Saffron is also the most expensive spice, it has been nicknamed “red gold”. The labour intensive hand picking and processing of the saffron crocuses contribute to the price. The blossoms must be hand-picked daily, often more than once, during their fall flowering period. The pistil’s three stigmas, which are 3 to 4 cm in length, are detached from the petals, sorted and then dried immediately following harvest. Due to their fragile nature, they must be delicately removed by hand.
Not only is saffron used as seasoning in many different parts of the world, it acts as colouring agent in food to reflect a beautiful golden yellow hue. It is also used medicinal and cosmetic purposes and, more traditionally, for dying textiles such as the robes of Buddhist monks.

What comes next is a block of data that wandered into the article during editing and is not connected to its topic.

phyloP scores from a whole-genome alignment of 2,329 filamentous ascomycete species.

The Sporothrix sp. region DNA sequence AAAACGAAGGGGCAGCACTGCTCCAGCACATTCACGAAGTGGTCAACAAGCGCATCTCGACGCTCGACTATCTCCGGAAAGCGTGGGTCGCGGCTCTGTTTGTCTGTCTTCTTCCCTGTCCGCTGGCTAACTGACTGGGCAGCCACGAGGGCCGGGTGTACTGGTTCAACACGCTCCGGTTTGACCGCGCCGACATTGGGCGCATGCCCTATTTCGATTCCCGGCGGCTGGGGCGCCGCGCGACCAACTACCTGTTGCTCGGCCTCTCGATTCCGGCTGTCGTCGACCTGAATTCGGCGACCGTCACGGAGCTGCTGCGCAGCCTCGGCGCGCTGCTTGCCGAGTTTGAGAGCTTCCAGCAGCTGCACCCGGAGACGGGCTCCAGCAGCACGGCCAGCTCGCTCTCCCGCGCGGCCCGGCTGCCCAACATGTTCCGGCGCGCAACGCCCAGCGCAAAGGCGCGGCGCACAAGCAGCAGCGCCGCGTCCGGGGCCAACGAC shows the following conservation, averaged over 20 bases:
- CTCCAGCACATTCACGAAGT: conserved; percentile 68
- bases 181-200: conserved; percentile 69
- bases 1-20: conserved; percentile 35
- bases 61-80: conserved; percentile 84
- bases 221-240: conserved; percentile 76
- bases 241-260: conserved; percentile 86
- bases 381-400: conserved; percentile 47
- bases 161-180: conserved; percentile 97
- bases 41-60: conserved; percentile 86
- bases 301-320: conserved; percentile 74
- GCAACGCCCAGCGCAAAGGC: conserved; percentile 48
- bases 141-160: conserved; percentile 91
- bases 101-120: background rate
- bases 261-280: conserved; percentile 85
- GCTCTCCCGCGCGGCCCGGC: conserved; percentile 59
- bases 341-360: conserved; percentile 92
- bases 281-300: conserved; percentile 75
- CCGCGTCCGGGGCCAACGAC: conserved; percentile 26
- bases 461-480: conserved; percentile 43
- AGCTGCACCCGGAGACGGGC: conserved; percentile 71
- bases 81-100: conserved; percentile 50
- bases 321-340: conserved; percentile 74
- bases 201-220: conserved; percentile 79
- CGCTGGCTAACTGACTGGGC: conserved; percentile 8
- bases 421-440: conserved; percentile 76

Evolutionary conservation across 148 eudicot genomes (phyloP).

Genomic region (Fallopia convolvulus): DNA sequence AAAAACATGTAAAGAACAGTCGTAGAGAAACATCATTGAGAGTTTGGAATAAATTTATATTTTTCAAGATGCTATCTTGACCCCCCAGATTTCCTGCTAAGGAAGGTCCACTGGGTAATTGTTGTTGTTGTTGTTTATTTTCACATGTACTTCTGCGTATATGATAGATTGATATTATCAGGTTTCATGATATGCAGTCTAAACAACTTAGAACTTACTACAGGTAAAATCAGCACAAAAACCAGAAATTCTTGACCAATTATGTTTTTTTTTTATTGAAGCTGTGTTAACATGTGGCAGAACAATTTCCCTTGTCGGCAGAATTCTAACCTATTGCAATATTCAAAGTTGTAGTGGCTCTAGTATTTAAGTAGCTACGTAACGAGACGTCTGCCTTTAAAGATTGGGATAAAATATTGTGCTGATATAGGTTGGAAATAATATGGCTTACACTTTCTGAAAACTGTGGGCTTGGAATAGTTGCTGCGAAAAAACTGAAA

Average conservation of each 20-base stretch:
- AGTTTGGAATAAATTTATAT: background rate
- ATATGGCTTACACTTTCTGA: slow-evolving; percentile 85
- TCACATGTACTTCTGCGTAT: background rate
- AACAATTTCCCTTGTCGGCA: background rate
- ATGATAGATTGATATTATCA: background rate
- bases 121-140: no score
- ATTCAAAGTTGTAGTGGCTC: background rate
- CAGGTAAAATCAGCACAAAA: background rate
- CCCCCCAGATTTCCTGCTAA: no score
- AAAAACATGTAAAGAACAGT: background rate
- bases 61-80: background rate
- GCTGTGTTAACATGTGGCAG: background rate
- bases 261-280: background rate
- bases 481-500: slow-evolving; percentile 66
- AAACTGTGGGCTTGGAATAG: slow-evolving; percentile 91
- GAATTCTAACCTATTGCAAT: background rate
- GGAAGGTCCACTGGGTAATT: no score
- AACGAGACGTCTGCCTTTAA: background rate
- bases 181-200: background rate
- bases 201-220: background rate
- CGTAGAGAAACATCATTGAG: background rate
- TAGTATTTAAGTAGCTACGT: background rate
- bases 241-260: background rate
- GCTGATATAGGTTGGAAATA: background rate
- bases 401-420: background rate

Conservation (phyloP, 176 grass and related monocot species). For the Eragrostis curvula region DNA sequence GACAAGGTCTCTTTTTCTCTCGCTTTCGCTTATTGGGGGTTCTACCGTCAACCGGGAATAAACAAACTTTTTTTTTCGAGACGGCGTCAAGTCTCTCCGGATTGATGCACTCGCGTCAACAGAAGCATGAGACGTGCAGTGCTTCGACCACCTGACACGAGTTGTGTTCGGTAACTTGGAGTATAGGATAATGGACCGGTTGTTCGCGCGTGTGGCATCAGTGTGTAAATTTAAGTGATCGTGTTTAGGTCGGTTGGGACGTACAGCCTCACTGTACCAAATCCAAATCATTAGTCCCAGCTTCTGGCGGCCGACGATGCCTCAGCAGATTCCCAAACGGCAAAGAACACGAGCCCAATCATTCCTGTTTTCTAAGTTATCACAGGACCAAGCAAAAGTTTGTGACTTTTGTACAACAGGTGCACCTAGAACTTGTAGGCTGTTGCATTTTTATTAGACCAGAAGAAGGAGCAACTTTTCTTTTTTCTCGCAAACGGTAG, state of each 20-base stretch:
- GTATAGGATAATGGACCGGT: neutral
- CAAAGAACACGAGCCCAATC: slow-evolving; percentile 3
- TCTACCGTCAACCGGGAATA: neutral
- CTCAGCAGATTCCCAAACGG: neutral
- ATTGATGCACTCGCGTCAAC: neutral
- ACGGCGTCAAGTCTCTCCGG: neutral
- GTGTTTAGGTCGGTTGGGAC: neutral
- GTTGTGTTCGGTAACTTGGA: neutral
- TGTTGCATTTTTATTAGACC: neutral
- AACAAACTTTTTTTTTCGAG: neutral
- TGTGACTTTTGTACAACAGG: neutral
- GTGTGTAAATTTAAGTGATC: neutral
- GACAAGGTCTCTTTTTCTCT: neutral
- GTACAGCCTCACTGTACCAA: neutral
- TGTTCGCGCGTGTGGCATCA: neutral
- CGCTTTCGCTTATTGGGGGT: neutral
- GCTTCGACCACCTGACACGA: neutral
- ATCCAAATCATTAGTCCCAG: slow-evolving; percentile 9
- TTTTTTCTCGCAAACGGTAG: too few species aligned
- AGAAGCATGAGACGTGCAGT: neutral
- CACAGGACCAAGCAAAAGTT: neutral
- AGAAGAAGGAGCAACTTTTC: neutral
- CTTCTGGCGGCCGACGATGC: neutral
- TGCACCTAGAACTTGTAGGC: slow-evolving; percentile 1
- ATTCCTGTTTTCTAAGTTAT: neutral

Once our saffron has been harvested and immediately processed in the fall, it is then left to “age” like a good quality wine. We have created a collection of recipes for you to peruse as you dream of preparing dishes that include 100% pure locally grown saffron!
Read our story by the CBC: “Golden harvest no get-rich-quick scheme for Wakefield woman”, April 2017.
Saffron adds depth and breadth to a large variety of dishes from sweet to savoury. We have compiled a few recipes below. Remember, a little saffron goes a long way. The key is to soak the dried saffron at least four hours before cooking with it to draw out its essence.
It is also important to store it in an airtight container and away from direct light. In this way, saffron can be kept up to three or four years.